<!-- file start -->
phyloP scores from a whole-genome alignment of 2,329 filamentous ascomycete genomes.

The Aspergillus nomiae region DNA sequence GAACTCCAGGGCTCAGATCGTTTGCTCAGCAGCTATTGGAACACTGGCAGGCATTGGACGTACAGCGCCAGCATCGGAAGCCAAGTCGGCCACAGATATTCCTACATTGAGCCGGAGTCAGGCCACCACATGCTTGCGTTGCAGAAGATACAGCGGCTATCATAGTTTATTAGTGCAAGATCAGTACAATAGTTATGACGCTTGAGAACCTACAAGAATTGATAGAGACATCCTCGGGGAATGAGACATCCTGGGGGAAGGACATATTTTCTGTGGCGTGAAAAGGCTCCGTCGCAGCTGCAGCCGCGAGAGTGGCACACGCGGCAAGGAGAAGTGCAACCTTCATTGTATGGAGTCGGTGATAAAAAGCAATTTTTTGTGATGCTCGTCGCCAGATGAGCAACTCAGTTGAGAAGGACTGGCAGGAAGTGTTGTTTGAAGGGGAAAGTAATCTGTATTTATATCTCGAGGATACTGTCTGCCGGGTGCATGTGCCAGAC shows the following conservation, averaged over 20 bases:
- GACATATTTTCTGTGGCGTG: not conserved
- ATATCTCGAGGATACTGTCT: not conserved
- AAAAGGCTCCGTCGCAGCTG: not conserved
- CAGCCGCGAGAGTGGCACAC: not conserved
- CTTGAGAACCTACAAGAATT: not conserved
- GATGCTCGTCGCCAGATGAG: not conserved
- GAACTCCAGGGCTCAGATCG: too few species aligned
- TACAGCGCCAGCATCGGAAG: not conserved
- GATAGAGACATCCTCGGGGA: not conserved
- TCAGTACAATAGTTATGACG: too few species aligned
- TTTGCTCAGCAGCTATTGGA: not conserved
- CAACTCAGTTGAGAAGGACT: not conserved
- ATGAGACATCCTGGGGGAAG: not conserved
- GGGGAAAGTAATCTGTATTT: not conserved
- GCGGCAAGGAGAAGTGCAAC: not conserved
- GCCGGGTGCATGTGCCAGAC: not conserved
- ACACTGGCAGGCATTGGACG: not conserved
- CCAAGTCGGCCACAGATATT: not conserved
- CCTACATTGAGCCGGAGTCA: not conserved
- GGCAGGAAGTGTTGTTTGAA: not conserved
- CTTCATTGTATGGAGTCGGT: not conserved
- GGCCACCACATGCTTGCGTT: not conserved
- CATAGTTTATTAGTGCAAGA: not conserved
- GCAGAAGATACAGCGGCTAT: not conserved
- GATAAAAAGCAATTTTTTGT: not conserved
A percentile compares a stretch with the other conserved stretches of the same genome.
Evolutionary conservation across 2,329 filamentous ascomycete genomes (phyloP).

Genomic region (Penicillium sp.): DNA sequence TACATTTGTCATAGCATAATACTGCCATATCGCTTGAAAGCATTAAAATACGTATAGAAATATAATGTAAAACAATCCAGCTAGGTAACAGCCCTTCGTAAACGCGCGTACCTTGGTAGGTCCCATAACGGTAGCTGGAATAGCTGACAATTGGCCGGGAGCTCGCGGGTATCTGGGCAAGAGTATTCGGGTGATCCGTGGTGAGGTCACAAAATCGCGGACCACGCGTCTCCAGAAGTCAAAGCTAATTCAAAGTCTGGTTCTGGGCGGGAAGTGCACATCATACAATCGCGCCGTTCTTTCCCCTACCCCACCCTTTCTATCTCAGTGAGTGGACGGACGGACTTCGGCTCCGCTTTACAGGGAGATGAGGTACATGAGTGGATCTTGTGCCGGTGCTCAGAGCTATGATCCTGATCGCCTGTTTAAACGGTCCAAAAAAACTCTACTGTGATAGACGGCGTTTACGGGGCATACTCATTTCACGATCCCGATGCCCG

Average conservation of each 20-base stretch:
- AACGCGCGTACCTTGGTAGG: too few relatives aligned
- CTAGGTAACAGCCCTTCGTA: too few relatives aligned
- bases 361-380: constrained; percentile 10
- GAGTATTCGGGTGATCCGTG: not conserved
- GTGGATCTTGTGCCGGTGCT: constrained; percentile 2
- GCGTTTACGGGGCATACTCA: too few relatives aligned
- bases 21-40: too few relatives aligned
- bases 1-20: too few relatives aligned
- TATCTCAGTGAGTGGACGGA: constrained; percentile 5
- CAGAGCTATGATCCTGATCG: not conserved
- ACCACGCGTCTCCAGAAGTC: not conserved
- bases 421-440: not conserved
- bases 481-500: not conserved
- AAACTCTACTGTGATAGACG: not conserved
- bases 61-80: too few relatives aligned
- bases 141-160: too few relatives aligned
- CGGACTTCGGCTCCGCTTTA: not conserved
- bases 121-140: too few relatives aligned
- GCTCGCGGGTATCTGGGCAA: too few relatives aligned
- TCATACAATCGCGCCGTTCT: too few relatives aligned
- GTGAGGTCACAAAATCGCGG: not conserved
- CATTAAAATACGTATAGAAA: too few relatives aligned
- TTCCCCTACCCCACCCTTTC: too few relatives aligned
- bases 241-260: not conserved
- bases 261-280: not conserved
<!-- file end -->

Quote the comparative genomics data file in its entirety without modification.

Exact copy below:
phyloP scores from a whole-genome alignment of 2,329 filamentous ascomycete genomes.

The Aspergillus nomiae region DNA sequence GAACTCCAGGGCTCAGATCGTTTGCTCAGCAGCTATTGGAACACTGGCAGGCATTGGACGTACAGCGCCAGCATCGGAAGCCAAGTCGGCCACAGATATTCCTACATTGAGCCGGAGTCAGGCCACCACATGCTTGCGTTGCAGAAGATACAGCGGCTATCATAGTTTATTAGTGCAAGATCAGTACAATAGTTATGACGCTTGAGAACCTACAAGAATTGATAGAGACATCCTCGGGGAATGAGACATCCTGGGGGAAGGACATATTTTCTGTGGCGTGAAAAGGCTCCGTCGCAGCTGCAGCCGCGAGAGTGGCACACGCGGCAAGGAGAAGTGCAACCTTCATTGTATGGAGTCGGTGATAAAAAGCAATTTTTTGTGATGCTCGTCGCCAGATGAGCAACTCAGTTGAGAAGGACTGGCAGGAAGTGTTGTTTGAAGGGGAAAGTAATCTGTATTTATATCTCGAGGATACTGTCTGCCGGGTGCATGTGCCAGAC shows the following conservation, averaged over 20 bases:
- GACATATTTTCTGTGGCGTG: not conserved
- ATATCTCGAGGATACTGTCT: not conserved
- AAAAGGCTCCGTCGCAGCTG: not conserved
- CAGCCGCGAGAGTGGCACAC: not conserved
- CTTGAGAACCTACAAGAATT: not conserved
- GATGCTCGTCGCCAGATGAG: not conserved
- GAACTCCAGGGCTCAGATCG: too few species aligned
- TACAGCGCCAGCATCGGAAG: not conserved
- GATAGAGACATCCTCGGGGA: not conserved
- TCAGTACAATAGTTATGACG: too few species aligned
- TTTGCTCAGCAGCTATTGGA: not conserved
- CAACTCAGTTGAGAAGGACT: not conserved
- ATGAGACATCCTGGGGGAAG: not conserved
- GGGGAAAGTAATCTGTATTT: not conserved
- GCGGCAAGGAGAAGTGCAAC: not conserved
- GCCGGGTGCATGTGCCAGAC: not conserved
- ACACTGGCAGGCATTGGACG: not conserved
- CCAAGTCGGCCACAGATATT: not conserved
- CCTACATTGAGCCGGAGTCA: not conserved
- GGCAGGAAGTGTTGTTTGAA: not conserved
- CTTCATTGTATGGAGTCGGT: not conserved
- GGCCACCACATGCTTGCGTT: not conserved
- CATAGTTTATTAGTGCAAGA: not conserved
- GCAGAAGATACAGCGGCTAT: not conserved
- GATAAAAAGCAATTTTTTGT: not conserved
A percentile compares a stretch with the other conserved stretches of the same genome.
Evolutionary conservation across 2,329 filamentous ascomycete genomes (phyloP).

Genomic region (Penicillium sp.): DNA sequence TACATTTGTCATAGCATAATACTGCCATATCGCTTGAAAGCATTAAAATACGTATAGAAATATAATGTAAAACAATCCAGCTAGGTAACAGCCCTTCGTAAACGCGCGTACCTTGGTAGGTCCCATAACGGTAGCTGGAATAGCTGACAATTGGCCGGGAGCTCGCGGGTATCTGGGCAAGAGTATTCGGGTGATCCGTGGTGAGGTCACAAAATCGCGGACCACGCGTCTCCAGAAGTCAAAGCTAATTCAAAGTCTGGTTCTGGGCGGGAAGTGCACATCATACAATCGCGCCGTTCTTTCCCCTACCCCACCCTTTCTATCTCAGTGAGTGGACGGACGGACTTCGGCTCCGCTTTACAGGGAGATGAGGTACATGAGTGGATCTTGTGCCGGTGCTCAGAGCTATGATCCTGATCGCCTGTTTAAACGGTCCAAAAAAACTCTACTGTGATAGACGGCGTTTACGGGGCATACTCATTTCACGATCCCGATGCCCG

Average conservation of each 20-base stretch:
- AACGCGCGTACCTTGGTAGG: too few relatives aligned
- CTAGGTAACAGCCCTTCGTA: too few relatives aligned
- bases 361-380: constrained; percentile 10
- GAGTATTCGGGTGATCCGTG: not conserved
- GTGGATCTTGTGCCGGTGCT: constrained; percentile 2
- GCGTTTACGGGGCATACTCA: too few relatives aligned
- bases 21-40: too few relatives aligned
- bases 1-20: too few relatives aligned
- TATCTCAGTGAGTGGACGGA: constrained; percentile 5
- CAGAGCTATGATCCTGATCG: not conserved
- ACCACGCGTCTCCAGAAGTC: not conserved
- bases 421-440: not conserved
- bases 481-500: not conserved
- AAACTCTACTGTGATAGACG: not conserved
- bases 61-80: too few relatives aligned
- bases 141-160: too few relatives aligned
- CGGACTTCGGCTCCGCTTTA: not conserved
- bases 121-140: too few relatives aligned
- GCTCGCGGGTATCTGGGCAA: too few relatives aligned
- TCATACAATCGCGCCGTTCT: too few relatives aligned
- GTGAGGTCACAAAATCGCGG: not conserved
- CATTAAAATACGTATAGAAA: too few relatives aligned
- TTCCCCTACCCCACCCTTTC: too few relatives aligned
- bases 241-260: not conserved
- bases 261-280: not conserved